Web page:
Friday, September 30, 2011

Wild West

                Here at Vanderbilt, our research shop finds itself amidst a round of hiring for new members of our research team.  This is an exciting time.  It is a chance to meet incredible folks, and to learn from the outside-in how one finds interest in this unique career.  It’s rare that we have candidates with prior prospect research experience (though we welcome such applications).  More often, we meet businessmen and businesswomen looking for a new career chapter.  Others will sometimes have a history in smaller not-for-profit shops where they completed research as a small part of their work – and have a hunch they’d like to do more of this kind of thing.
                During the time I share with a candidate, it is important for me to note that I try to view my position in partnership with the front-line development offices.  I don’t think of myself as subservient to field work.  I also note that although I complete many reports and documents, my work is not clerical.  
                In the few minutes I share with an interviewee, I often explain that our work of prospect research is an industry unto itself.  We have our own national association, APRA, and in my case (here in Tennessee), we also have a multi-state local chapter, APRA-MidSouth.  Linking in with other prospect researchers to discuss best work practices, analytics or modeling projects, research products, research shop design and workflow, and other concerns these give stature, distinction, and professionalism to the work that I complete each day.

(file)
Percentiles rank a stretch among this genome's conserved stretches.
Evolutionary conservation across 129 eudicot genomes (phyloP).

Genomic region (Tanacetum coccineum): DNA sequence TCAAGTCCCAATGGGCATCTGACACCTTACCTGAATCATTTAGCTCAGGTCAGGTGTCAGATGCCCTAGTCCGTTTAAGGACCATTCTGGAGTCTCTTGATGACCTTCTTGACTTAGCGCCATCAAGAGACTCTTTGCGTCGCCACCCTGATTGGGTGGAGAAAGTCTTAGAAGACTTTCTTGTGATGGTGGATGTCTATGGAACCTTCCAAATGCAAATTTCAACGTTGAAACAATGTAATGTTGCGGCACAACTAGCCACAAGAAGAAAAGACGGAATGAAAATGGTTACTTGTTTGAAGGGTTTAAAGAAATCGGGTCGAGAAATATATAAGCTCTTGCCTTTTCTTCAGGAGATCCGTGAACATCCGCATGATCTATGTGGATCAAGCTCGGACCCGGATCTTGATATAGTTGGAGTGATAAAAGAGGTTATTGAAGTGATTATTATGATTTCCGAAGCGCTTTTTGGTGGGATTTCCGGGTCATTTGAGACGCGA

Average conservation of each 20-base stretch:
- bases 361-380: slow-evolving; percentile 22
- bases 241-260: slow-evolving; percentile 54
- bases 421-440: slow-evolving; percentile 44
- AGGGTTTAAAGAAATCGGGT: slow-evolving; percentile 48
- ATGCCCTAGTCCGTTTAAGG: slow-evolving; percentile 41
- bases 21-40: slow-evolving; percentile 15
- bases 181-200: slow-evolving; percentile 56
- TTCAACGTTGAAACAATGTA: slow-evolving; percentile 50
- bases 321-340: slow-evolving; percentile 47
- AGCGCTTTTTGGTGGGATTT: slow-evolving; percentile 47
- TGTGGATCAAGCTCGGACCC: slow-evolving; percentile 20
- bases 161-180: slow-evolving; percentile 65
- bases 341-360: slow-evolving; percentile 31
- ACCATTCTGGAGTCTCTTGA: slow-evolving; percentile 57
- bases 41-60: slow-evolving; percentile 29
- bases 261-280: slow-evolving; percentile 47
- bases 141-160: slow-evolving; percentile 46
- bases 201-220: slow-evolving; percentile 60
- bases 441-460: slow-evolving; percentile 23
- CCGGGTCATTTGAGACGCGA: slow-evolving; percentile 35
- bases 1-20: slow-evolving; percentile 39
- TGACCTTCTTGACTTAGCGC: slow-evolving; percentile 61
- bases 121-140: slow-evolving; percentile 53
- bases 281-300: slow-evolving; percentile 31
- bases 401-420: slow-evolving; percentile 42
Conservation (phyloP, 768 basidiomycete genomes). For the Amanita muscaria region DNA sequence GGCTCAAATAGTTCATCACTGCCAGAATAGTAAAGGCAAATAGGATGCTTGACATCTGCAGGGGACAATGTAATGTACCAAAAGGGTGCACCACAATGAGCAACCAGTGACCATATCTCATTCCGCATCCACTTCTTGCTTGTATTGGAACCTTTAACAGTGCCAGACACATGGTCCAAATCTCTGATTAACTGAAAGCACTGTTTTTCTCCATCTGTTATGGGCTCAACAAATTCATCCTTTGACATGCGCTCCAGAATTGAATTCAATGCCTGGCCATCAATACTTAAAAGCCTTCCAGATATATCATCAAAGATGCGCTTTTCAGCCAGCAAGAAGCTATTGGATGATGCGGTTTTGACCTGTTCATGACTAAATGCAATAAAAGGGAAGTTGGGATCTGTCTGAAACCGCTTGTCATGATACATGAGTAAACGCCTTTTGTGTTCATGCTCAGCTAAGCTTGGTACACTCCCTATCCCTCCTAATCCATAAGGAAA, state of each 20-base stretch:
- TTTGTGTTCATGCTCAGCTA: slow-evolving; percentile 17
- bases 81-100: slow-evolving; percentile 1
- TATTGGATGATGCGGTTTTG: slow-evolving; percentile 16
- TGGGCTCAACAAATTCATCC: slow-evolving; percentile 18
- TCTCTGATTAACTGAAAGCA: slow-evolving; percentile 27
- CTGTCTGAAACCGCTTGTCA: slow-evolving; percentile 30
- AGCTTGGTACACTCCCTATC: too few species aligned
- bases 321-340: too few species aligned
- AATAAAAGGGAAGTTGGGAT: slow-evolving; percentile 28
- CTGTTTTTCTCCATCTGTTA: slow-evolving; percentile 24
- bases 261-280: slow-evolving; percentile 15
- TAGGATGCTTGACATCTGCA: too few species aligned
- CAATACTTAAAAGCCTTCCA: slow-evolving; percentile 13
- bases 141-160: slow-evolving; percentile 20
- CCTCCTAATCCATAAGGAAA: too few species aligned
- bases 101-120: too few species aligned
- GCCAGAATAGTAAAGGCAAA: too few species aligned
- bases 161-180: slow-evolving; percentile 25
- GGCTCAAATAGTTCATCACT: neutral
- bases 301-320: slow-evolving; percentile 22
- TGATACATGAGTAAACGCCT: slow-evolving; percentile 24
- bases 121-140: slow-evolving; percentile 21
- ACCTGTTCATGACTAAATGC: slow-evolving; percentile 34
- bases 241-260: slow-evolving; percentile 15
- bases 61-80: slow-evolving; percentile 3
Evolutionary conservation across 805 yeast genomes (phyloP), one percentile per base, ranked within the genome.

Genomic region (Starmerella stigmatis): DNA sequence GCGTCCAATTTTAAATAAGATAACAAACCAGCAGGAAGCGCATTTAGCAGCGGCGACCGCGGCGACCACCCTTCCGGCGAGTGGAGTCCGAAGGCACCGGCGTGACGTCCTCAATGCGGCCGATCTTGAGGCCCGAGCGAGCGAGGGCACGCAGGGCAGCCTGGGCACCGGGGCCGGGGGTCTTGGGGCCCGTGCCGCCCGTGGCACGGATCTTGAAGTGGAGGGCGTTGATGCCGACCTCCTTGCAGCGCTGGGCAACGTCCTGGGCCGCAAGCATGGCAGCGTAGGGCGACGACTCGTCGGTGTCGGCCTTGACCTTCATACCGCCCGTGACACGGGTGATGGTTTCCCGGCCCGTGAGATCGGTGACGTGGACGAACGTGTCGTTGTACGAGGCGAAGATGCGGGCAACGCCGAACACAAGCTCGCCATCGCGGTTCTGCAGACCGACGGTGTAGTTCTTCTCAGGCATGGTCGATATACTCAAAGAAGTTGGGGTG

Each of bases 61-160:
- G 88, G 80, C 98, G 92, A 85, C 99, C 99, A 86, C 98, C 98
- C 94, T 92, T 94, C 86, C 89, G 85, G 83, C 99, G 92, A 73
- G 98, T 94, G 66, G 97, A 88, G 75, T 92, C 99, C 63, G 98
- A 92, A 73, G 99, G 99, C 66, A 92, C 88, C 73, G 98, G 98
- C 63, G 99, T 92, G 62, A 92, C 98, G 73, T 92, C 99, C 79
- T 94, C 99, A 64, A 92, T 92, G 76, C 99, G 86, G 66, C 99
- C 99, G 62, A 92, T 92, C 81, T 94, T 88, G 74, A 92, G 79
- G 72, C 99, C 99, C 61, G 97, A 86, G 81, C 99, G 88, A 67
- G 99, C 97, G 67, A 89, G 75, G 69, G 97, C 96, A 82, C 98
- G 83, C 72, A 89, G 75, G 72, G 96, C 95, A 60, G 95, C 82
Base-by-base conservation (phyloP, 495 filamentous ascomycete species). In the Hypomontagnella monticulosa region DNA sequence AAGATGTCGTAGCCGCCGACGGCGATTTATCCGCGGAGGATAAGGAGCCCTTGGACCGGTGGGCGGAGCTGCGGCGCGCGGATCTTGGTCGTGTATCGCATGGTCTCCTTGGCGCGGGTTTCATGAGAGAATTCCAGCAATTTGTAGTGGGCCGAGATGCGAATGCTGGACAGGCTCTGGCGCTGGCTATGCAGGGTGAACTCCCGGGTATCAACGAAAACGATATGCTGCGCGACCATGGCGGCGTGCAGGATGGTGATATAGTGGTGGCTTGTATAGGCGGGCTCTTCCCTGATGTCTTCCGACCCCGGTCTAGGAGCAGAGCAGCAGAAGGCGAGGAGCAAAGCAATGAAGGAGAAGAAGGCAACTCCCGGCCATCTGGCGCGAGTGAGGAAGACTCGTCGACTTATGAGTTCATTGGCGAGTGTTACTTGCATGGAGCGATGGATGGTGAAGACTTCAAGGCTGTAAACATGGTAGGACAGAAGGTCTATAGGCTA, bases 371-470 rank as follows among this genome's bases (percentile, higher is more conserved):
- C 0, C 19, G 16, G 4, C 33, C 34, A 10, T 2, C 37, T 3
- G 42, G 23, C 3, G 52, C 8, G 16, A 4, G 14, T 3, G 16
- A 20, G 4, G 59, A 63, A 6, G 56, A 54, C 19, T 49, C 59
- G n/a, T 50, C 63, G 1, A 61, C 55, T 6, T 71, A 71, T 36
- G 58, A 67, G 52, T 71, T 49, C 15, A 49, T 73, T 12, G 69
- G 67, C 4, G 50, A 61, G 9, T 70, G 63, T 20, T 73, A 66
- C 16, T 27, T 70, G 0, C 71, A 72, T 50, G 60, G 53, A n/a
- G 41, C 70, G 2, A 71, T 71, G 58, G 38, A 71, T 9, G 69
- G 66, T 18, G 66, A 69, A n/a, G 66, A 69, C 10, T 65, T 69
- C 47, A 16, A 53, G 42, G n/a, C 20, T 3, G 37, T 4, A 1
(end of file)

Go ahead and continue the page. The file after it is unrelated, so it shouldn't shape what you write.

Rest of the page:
I also mention that our jobs as prospect researchers are as exciting as the evolution of the Internet (which I find pretty much amazing).  We are charged with information collection and analyzation, which the Internet (via software, blogs, products/services, and beyond) continues to develop in ways no one really can predict.  Sometimes I say it’s a “Wild West” of information, up for grabs for the best of us to settle, analyze, and make profitable to our organization’s goals.
                I rarely have an interview where the interviewee isn’t excited by the potential of the prospect research position for which they are interviewing.  Our industry continues to grow in size and promise.  We suggest enormous opportunities for creativity and business acumen.  Charged with our organization’s mission, we are navigating an amazing frontier of information and ideas to bring about more strategic philanthropy, and create a better world.
Geoff Little, APRA-MidSouth Director-at-Large

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